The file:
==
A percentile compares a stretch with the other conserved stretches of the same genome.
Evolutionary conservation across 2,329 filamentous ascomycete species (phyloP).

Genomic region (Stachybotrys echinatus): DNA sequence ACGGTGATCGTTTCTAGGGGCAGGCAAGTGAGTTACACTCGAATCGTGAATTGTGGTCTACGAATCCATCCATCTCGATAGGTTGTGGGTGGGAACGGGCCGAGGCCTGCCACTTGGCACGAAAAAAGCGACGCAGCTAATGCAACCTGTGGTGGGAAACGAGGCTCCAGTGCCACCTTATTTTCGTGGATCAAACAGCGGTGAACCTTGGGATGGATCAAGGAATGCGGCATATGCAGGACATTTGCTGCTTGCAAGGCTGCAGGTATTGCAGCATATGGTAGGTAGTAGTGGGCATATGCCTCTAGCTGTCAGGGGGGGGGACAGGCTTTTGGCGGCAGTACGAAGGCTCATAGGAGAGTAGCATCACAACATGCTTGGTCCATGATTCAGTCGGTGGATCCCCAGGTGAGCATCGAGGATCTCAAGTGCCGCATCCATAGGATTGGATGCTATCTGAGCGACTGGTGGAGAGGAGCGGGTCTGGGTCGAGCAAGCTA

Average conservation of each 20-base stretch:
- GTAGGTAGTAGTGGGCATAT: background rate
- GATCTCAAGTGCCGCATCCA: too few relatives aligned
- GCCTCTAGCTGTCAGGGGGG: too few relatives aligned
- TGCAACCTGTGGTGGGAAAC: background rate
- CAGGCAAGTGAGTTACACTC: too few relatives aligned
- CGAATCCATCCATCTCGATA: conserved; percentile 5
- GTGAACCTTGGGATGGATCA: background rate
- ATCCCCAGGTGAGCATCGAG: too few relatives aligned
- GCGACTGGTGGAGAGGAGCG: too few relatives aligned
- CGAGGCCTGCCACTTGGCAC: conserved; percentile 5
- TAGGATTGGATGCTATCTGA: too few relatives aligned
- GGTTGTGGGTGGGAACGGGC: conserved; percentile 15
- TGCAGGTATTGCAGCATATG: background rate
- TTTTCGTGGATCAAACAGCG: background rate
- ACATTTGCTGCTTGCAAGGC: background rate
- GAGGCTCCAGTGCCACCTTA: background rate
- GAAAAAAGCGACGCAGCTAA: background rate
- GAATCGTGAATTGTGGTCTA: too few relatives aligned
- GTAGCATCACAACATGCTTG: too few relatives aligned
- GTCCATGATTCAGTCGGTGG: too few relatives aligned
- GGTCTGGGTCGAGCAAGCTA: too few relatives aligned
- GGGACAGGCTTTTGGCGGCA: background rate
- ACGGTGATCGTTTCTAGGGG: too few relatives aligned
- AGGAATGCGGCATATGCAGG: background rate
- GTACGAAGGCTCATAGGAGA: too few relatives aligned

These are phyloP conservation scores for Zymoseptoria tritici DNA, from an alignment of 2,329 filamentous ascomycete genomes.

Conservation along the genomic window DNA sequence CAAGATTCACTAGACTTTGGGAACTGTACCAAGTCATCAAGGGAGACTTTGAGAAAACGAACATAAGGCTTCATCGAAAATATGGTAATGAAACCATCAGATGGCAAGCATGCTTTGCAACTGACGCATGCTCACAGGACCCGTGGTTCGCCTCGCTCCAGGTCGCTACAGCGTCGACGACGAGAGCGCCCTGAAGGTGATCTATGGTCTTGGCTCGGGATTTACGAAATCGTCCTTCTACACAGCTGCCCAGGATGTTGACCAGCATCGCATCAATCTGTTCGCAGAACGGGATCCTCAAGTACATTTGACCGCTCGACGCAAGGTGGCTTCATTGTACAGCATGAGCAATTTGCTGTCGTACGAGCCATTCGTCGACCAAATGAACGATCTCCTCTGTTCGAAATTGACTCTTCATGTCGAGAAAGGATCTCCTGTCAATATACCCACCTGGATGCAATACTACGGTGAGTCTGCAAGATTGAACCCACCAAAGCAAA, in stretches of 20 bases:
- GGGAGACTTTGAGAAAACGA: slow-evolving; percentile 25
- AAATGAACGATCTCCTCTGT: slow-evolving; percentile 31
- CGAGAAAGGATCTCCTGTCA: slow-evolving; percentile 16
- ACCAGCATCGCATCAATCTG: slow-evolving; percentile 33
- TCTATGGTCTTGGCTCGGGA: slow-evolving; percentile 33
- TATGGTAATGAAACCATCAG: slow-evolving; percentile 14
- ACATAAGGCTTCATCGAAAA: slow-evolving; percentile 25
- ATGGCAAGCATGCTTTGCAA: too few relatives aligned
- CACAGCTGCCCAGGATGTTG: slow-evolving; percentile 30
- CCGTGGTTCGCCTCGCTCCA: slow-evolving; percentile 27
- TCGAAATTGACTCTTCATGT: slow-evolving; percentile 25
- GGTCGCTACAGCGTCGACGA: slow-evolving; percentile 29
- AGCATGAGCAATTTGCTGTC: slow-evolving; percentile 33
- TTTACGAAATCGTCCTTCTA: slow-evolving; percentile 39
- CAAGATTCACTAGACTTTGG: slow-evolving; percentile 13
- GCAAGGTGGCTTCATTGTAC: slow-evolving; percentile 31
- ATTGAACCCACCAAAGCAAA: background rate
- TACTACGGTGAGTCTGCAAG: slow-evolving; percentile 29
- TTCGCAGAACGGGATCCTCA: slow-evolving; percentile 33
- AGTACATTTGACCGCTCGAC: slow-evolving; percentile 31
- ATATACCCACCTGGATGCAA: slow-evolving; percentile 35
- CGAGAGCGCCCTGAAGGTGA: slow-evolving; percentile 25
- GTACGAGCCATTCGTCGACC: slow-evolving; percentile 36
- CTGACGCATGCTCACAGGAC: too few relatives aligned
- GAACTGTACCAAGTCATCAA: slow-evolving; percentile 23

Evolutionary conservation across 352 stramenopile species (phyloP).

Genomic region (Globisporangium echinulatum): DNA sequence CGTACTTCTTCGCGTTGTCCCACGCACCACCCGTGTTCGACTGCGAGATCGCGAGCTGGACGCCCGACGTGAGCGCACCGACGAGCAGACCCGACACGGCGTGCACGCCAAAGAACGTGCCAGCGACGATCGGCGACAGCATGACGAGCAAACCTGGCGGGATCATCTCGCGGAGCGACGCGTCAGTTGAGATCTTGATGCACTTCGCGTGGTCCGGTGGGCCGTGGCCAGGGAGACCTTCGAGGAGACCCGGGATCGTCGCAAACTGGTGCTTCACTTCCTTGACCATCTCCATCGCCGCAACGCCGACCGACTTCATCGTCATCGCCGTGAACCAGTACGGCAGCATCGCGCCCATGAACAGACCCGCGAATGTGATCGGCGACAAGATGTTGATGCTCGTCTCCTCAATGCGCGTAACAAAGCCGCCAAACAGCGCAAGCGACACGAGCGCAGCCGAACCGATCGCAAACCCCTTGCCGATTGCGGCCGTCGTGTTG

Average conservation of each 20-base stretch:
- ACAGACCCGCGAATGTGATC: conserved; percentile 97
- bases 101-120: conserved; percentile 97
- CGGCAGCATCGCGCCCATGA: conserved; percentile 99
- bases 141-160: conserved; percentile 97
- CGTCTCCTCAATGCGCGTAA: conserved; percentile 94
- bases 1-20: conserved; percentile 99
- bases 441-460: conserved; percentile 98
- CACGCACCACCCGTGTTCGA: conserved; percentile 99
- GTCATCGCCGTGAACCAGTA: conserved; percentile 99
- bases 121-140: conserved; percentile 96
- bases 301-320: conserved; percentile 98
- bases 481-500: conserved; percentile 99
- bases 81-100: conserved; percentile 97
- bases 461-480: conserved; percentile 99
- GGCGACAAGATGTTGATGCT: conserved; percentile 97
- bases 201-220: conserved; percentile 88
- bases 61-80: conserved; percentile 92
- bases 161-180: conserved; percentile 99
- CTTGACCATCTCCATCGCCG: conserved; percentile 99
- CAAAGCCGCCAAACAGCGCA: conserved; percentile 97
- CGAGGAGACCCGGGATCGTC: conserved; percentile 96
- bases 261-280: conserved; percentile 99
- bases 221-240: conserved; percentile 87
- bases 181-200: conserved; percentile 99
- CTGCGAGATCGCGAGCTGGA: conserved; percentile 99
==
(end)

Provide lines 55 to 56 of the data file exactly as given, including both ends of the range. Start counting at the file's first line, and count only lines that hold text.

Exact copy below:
- CTGACGCATGCTCACAGGAC: too few relatives aligned
- GAACTGTACCAAGTCATCAA: slow-evolving; percentile 23